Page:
They may be managers, players, backroom coaches and, yes, even administrators (see former chief executive Peter Robinson for more details), but they are integral to the club remaining true to themselves.
At times you would sit in a room with Gerrard and he would be concerned his words would lead to "big headlines". Twenty minutes later you would leave with his state-of-the-nation address.
His unrepentant desire for those in power at Anfield to pull their finger out was an undercurrent of virtually every discussion. His frowns during darker days betrayed his feelings of disillusionment. His interviews cut through the speculation either to confirm his doubts regarding the future or his decision to stay.
Yet for all those frustrations, anxieties, the head-shaking at the transfer duds, ownership squabbles and irritation at politicking behind the scenes, he stayed. The pursuit of another Istanbul - the Premier League title would have been it - kept him going. Footballers and managers increasingly arrive at clubs just passing through.
They can arrive as part of their career development plan, seeing themselves in a venue for a couple of years before continuing their journey. You cannot blame them, as most are no longer masters of their own destiny.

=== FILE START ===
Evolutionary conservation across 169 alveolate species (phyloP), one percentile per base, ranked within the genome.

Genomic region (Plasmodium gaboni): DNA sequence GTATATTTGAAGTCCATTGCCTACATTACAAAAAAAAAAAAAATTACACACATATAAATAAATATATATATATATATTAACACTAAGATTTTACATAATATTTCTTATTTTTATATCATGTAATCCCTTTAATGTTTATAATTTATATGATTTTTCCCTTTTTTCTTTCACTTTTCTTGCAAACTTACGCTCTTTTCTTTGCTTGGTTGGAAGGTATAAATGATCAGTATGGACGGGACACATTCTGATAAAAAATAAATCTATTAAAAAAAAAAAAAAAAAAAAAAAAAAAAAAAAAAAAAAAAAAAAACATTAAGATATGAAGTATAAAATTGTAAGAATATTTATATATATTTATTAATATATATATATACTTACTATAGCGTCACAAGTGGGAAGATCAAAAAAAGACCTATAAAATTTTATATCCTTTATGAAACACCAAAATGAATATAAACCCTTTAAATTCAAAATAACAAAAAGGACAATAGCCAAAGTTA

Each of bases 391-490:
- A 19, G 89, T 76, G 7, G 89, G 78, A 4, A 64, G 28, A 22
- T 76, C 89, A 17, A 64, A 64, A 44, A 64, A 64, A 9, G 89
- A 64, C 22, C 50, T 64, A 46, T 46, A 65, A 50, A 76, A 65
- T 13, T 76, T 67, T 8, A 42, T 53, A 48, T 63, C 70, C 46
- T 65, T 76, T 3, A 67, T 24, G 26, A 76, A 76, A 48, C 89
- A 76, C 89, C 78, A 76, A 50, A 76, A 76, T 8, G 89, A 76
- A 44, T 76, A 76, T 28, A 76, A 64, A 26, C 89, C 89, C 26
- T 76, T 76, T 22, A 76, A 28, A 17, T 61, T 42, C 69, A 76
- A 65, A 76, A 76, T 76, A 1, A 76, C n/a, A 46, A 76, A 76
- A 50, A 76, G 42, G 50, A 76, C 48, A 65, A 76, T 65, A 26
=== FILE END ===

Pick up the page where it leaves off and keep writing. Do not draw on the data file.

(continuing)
Transient relationships with fans are inevitable.
That is why those such as Gerrard are so rare and why their departures are epochal.
The modern history of Liverpool begins with Bill Shankly, working through the boot room to Kenny Dalglish and all he characterised. Gerrard belongs in their company.
"He's had a number of opportunities to move from here to prestigious clubs but Liverpool is his home," said Rodgers. "This is his place, these are the people he loves, he grew up around the corner. He went on to play for the club he supported."
The goodbye will be moving. Tears are inevitable but they will dry soon enough. For all he has achieved and represents, an inspired Steven Gerrard comeback is a formality. (© Daily Telegraph, London)